The Civil War in North Carolina

Reminiscences and Memoirs of North Carolina and Eminent North Carolinians

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        That his resignation was not produced by any abatement of his zeal for the cause of his country, is shown by the following, the original of which is in my possession:


Oct. 11th, 1780.


        I have the pleasure to inform you that on Saturday last, the noted Colonel Ferguson with 150 men fell on King's Mountain, 800 taken prisoner, and 1,500 stand of arms.

        "Cleaveland and Campbell commanded. A glorious affair. In a few days we will be in Charlotte, and I will take possession of my house and his Lordship take the woods.

I am Gentlemen,
with respect your humble servant,


        He was appointed in 1781, Brigadier General to succeed the lamented General Davidson, who fell at Cowan's Ford, in battle.

        He died in Charlotte in 1793, and lies buried in the churchyard of the Presbyterian Church.

        He married Susan Spratt and left several children.

        I. Ezekiel.

        II. Charles married Miss Alexander, whose son Thomas Independence Polk, so named by his father because born on the 20th of May, (prior to 1790) married Sarah Moore, and was the father of Horace M. Polk and Charles Polk.

        III. William Polk, whose biography we have given (see page--) was another son, killed at Eutaw or Cane Creek.

        IV. James.

        General Polk, after the Revolution, purchased of the disbanded soldiers the land warrants issued by the State for military services, and died possessed of princely estates, which his sons inherited, but did not improve. They loved fun and frolic better than study or work. Two of them settled in Sumter District, South Carolina; married and died there, leaving no family.

        His son, Ezekiel Polk, who was also a member of the Convention of May 20, 1775 (see certificate of Captain Jack, who was present, and bore the proceedings of the Convention to Philadelphia American Archives, 4th series, 2d volume, 858), and although partaking of the wild and frolicsome spirit of the age in which he lived, was brave and patriotic. He commanded a company in 1775, in the 3rd Regiment, South Carolina State Troops, Colonel William Thompson, and marched to subdue the Tories at "96," and was in a severe engagement on December 22d, 1775, at Cane Creek. His nephew, William, was an official in this company, and was severely wounded (see declaration of Colonel Polk). Here his brother was killed.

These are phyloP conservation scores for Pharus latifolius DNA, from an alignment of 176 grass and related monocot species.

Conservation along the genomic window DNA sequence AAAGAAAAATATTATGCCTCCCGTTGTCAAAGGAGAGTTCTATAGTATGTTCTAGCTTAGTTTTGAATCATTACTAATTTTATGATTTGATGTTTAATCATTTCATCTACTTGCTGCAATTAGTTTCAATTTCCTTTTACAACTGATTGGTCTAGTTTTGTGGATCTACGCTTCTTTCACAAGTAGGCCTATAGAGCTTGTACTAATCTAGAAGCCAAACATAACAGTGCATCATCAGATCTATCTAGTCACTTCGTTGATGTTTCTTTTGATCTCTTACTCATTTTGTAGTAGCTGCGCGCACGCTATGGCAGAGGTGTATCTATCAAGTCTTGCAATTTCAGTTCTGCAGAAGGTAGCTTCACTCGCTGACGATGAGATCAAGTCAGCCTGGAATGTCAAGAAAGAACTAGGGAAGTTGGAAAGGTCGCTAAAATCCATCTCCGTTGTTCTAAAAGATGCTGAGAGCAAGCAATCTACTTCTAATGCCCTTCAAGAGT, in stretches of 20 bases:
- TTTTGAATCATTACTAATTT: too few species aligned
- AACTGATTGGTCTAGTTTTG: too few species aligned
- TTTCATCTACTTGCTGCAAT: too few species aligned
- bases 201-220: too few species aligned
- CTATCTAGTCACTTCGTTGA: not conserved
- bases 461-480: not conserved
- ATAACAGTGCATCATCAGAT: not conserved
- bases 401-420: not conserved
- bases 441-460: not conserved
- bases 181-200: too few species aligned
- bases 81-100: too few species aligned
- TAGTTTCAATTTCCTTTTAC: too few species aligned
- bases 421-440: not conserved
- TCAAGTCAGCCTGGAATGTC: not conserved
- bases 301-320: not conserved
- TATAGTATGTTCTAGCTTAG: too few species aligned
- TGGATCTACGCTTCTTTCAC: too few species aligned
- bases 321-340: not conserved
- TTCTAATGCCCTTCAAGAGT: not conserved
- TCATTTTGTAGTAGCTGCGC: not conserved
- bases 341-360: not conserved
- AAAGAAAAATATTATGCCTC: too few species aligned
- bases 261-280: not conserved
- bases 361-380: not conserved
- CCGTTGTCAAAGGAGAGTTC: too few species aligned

He was elected a Member of the Legislature from Mecklenburg, in 1792-93-94 with General Joseph Graham, and William Graham, as colleagues. Ezekiel was reckless as well as frolicsome.

        "I heard," says Dr. Joseph Johnson, in his 'Traditions and Reminiscences of the American Revolution in the South' (page 85) of one instance told by himself: 'I was driving my wagon with another young man, a friend. We had just finished our dinner and had each taken a good stiff drink, when a gentleman rode up in a sulky. We concluded to have some fun. We asked him to alight and take a drink. He did so. We then told him that it was 'a way we had' to make strangers dance for us. Then we commenced cracking our whips about his legs, for music to cheer him up. As he seemed to take it gently and when we stopped the music, he stopped the dance. He then said after such a jig, we must have another drink with him, this time and while he was opening his sulkybox we dropped our whips, preparing to join him, instead of producing a bottle, he drew a pair of loaded pistols, and cocking them, presented them at us, with a look of earnestness that showed he meant business. He said that we must dance for him, or pay the piper. At it we went; while he whistled a rapid time, a
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